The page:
We live in a fast paced world. We expect things to happen quickly. None of us like to be kept waiting. Even when we order something online we expect it delivered straight away. Some of us having to work two or even three jobs just to be able to pay the bills. We describe ourselves as time-poor. Yet, we all get twenty-four-hours in a day. Sixty-minutes in an hour. And sixty-seconds in a minute. Most of us need to adjust how we see, understand, and treat our time. This will involve, what will be for some, adopting a foreign and largely unaccustomed view of time that involves worship, sabbath, and deepening relationships. From this biblical perspective we will come to see time as a gift from God, not a curse, or source of frustration. Within this gift of time God teaches us how to worship in those times when it is difficult to do so. Rather than thinking this divine gift of time is ours to do with what ever we want, God uses this gift to teach us that we should gift it back to Him beginning with (but not limited to) treating Sunday as a sabbath to come together to recommit our hearts, voices, minds, and presence with God’s people, back to God. God gives us passing time to learn to deepen relationships – especially with our kin, and our friends. Time is meant for relationship building.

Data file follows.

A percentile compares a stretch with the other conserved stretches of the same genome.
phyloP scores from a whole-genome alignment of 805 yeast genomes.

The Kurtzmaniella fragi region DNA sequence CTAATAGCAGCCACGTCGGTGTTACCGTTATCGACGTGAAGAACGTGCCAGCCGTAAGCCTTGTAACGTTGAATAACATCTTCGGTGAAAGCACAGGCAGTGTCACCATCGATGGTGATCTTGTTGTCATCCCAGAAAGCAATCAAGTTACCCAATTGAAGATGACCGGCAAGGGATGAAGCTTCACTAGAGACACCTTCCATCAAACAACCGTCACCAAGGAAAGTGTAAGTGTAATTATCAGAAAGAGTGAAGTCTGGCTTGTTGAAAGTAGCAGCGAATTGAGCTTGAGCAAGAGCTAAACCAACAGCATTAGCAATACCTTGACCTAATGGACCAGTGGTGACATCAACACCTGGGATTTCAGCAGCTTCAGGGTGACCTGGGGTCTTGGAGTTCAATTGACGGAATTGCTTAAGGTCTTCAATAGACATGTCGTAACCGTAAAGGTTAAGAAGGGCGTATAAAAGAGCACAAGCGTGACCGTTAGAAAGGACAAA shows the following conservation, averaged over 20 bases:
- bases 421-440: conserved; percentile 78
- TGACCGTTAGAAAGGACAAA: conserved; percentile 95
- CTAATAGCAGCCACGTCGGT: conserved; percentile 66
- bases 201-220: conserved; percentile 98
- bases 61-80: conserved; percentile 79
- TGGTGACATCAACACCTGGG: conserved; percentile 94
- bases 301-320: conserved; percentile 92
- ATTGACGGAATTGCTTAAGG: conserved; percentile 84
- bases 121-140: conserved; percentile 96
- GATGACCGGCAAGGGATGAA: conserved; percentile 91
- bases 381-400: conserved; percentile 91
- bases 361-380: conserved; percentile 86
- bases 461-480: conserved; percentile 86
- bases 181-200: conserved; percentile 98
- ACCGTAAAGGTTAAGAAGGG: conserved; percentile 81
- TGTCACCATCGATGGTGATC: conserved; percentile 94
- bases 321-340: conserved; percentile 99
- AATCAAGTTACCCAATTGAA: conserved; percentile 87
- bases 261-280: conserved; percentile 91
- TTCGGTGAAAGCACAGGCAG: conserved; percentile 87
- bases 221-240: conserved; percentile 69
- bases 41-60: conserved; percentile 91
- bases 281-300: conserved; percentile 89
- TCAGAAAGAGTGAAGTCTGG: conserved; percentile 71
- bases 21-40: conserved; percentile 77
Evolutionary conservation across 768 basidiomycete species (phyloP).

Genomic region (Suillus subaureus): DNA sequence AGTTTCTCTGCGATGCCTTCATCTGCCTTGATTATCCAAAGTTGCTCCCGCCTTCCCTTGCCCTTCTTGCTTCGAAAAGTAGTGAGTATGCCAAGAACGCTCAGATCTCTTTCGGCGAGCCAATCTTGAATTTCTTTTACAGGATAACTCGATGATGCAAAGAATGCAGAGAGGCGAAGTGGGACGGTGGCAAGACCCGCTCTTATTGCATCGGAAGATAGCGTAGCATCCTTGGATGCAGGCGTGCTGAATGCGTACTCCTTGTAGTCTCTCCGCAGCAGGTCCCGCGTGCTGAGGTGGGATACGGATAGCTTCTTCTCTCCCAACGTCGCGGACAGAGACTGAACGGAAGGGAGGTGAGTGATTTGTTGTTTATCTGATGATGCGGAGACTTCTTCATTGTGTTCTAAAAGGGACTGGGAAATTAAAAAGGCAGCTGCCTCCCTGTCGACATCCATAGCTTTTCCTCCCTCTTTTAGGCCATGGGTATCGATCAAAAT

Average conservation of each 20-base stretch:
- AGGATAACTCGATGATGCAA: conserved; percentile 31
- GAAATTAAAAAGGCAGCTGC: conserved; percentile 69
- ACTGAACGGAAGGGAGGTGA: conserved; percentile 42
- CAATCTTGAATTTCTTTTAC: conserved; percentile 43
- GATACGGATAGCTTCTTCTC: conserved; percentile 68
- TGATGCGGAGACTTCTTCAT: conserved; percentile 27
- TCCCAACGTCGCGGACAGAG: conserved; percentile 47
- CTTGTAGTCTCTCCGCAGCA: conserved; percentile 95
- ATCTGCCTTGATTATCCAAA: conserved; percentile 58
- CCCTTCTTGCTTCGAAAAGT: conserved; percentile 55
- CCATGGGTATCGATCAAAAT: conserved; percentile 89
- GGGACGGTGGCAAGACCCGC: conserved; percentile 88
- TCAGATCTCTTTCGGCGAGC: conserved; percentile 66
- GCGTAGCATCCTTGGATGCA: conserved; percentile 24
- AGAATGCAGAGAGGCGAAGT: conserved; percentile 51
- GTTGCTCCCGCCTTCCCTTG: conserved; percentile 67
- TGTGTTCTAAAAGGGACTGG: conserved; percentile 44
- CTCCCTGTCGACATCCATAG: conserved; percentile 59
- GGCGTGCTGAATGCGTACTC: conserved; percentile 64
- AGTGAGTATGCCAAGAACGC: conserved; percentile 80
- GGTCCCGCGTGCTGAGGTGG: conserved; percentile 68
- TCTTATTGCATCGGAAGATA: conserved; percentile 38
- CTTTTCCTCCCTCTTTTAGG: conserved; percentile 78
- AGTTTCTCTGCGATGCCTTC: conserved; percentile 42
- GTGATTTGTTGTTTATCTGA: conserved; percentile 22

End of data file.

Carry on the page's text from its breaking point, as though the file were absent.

One of the greatest lies that the would-be enemy of all our souls attempts to perpetuate is that we are what we are and we can never change. This lie is whispered into the ears of many people’s invisible ears so imperceptibly that they actually think it originated with them. “You were born this way – and you can never change”, “This is who you really are – and you can never change”, “There’s no hope of anything ever changing for better – so you might as well just kill yourself” and so on. But these sly alien voices inside the heads of the vulnerable are lies. People can change. People do change. Some circumstances were always going to be temporary and were always going to change. I know this is true because I am living proof. I am who I am but I am not who I used to be and I am not yet who I will be.